The success of insurgents in Iraq and Afghanistan is forcing Western military planners to reconsider long-term strategies and learn how to fight a new kind of war, a think tank reported on Tuesday.
US technological superiority is hamstrung in battling terrorists and insurgents because suicide bombings and other forms of attack cannot be beaten by traditional battlefield tactics, the International Institute for Strategic Studies said in its annual report on the world's military.
"The enemy has found operating terrains where the United States is unable to bring conventional superiority to bear," institute director John Chipman said.
"That is not to say that the precision technologies and networked communications ... do not have a role to play, but not necessarily in the way initially envisioned by planners," he added.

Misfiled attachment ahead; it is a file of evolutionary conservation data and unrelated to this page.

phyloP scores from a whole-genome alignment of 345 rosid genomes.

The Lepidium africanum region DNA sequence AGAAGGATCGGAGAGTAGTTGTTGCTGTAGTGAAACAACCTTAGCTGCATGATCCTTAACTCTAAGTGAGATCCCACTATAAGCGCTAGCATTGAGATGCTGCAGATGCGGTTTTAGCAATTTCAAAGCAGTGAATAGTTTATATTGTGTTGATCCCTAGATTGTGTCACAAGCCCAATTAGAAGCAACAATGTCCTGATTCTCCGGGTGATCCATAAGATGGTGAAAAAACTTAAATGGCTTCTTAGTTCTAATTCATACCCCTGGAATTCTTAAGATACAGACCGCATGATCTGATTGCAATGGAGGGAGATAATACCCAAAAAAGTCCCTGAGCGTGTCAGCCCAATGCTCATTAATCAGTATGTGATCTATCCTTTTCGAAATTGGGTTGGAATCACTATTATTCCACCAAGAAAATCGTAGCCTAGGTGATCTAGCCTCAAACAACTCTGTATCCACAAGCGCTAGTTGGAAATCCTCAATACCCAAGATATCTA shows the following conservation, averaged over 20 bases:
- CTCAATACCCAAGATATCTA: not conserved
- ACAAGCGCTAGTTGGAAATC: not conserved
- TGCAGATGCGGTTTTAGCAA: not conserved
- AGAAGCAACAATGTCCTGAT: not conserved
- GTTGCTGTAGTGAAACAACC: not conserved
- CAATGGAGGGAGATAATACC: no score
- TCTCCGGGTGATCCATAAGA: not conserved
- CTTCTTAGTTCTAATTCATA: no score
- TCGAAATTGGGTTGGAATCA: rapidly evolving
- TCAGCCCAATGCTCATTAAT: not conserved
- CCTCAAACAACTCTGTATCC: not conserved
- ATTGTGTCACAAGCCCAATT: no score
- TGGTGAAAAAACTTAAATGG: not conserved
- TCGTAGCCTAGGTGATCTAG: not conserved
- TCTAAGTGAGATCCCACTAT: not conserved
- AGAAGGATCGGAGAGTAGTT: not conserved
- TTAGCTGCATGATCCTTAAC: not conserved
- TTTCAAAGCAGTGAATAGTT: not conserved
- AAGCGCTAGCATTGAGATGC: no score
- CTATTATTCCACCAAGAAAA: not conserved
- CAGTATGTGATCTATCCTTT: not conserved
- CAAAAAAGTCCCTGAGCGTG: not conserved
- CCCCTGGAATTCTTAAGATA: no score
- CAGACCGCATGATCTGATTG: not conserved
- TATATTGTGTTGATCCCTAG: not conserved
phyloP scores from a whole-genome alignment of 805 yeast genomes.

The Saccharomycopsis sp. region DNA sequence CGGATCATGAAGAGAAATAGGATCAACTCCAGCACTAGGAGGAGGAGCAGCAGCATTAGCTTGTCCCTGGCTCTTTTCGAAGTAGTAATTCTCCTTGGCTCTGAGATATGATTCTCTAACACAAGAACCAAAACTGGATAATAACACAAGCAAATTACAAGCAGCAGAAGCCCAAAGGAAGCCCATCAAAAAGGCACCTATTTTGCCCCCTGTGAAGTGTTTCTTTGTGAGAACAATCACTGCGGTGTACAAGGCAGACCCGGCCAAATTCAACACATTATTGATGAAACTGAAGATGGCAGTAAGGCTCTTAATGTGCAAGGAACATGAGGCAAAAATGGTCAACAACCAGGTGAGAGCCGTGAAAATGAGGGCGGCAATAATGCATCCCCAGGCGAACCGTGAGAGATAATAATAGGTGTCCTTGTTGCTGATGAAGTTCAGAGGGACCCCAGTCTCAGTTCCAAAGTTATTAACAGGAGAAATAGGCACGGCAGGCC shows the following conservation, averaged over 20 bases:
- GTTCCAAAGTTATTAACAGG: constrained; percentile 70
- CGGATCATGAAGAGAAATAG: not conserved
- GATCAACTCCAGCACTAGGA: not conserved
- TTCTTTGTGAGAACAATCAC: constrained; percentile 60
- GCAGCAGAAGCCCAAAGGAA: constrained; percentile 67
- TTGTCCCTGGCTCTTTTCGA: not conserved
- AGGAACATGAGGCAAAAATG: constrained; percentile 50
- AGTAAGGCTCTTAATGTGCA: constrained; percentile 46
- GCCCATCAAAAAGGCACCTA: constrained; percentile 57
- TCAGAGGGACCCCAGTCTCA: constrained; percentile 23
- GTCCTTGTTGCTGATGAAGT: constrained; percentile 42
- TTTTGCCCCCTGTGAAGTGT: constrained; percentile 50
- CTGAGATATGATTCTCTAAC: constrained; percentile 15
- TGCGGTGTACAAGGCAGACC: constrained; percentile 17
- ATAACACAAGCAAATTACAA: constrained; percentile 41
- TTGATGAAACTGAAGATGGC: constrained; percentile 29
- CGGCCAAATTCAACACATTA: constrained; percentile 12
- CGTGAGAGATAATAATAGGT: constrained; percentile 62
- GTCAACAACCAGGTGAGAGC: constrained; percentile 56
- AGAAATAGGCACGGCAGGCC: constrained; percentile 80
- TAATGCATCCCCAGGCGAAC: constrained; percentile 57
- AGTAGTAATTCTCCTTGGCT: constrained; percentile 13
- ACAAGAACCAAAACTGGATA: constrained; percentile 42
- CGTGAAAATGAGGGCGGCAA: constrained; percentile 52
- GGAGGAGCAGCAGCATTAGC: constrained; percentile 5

Chipman said strategists who maintained a cold war mentality until the Sept. 11, 2001, attacks needed to update their thinking again. Wars between two clearly defined sides were being superceded by what the think tank called "conflict ecosystems."
In such situations, "a piece of territory is not the key objective but rather the whole environment, including the collective mind of a population requiring soldiers simultaneously to execute combat tasks alongside reconstruction and humanitarian efforts," Chipman said.
He said forces with experience in such irregular warfare, like the US marines and the British and Australian armies, were likely to have an easier time adjusting than the more conventional US army.
The IISS report said that the US was reconsidering its strategy for maintaining military strength because of the strains created by postwar troubles in both Iraq and Afghanistan.
The Pentagon will have to take account of those struggles, and the huge US budget shortfall, when it releases the Quadrennial Defense Review military plan to Congress early next year, the IISS claimed.